Hi - April 2016 diagnosed with Stage 4 Metastatic Melanoma of brain and in lymph. Having been given short life prognosis by Dr. James Larkin at Royal Marsden Chelsea (only seen once in 14 months on diagnosis despite attending Marsden regularly from Cornwall for 14 months ! See various registrars and cancer nurses who are lovely but no continuity of doctors !)) I had the 4 infusions of joint Ipi and Nivo (selling home to cover cost) and then I developed kidney problems and been on steroids for that for months. Also had hepatitis and colonitis along the way. Now awaiting next scan and monitoring date - probably August 2017. I have chronic fatigue - overwhelming at times even though last infusion was July 2016.Am told the extreme fatigue could be as I am coming off steroids (for kidney problems) and have thyroid problems too and that the stong drugs Ipi and Nivo I am told could still be working within. But the fatigue is so bad that often I cannot get legs off bed (like lead weights ! and sooo tired !!) Am told to pace myself in life as no treatment for this fatigue although thyroid and other problems addressed with the steroids etc..). Wondering how your life is going and if anything resembles my so-called "journey" (condensed !) as above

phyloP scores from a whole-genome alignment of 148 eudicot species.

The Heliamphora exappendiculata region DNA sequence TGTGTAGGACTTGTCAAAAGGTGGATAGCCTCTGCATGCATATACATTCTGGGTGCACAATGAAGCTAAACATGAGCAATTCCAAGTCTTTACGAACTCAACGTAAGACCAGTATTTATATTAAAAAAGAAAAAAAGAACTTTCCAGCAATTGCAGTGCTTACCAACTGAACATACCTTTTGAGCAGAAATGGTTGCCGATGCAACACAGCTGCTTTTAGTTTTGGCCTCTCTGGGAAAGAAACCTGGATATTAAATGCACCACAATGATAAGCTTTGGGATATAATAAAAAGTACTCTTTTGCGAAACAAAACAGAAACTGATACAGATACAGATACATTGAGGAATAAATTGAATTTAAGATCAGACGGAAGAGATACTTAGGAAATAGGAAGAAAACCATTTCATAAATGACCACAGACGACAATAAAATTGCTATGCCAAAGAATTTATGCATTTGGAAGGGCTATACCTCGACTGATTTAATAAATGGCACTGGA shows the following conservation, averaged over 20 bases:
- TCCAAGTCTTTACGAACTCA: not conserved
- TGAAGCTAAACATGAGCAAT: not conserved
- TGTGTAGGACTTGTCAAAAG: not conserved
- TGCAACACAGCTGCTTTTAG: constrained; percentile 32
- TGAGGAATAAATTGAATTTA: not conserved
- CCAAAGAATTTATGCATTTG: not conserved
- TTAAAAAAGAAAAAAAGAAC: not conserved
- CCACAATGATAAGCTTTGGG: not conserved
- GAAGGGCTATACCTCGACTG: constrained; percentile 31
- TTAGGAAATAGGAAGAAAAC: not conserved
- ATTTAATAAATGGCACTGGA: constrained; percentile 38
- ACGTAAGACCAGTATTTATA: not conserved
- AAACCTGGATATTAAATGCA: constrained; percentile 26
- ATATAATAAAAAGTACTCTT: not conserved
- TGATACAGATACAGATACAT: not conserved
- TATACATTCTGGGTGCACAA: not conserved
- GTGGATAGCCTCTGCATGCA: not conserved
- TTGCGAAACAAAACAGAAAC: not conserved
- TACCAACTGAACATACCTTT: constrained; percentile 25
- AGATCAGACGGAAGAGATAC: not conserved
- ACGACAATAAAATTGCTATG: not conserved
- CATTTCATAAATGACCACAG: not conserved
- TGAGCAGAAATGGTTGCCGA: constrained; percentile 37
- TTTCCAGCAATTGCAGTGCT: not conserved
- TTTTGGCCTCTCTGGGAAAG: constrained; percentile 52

We should all be feeling sorry for your crap experience at the NHS !
About your fatigue, do you have anyone to help you at home?
But why did you have to pay for the nivo, why is that not on the NHS? It is approved for melanoma, no?
Anyway if you read up on it you will see there are another two known pathways for the cancer to escape the nivo, TIM-3 and IDO. You could try to get on the TIM-3 trial in the US if you can, you will then get nivo (anti PD-1) plus the anti Tim-3. And secretly you can augment with acyclovir which is your IDO inhibitor.
Failing that you could try pembrolizumab at a reduced dose, so cheaper, and anti-IDO (acyclovir) which is dirt cheap.
ipilimumab is very bad, very strong and very old. Nowdays you get the modern versions of the anti PD-1, ie nivolumab or pembrolizumab or dozens of others.
If you read the research on nivolumab the dosing is a bit random, they got good results with 0.1mg/kg just as they got with 3mg/kg in some cases. If I were doing anti PD-1 I'd be asking for a 1mg/kg dose and spread out over months not weeks as the half life is 3 weeks anyhow.
If you are not too fatigued you could do some research although what I have written above is the crux of it.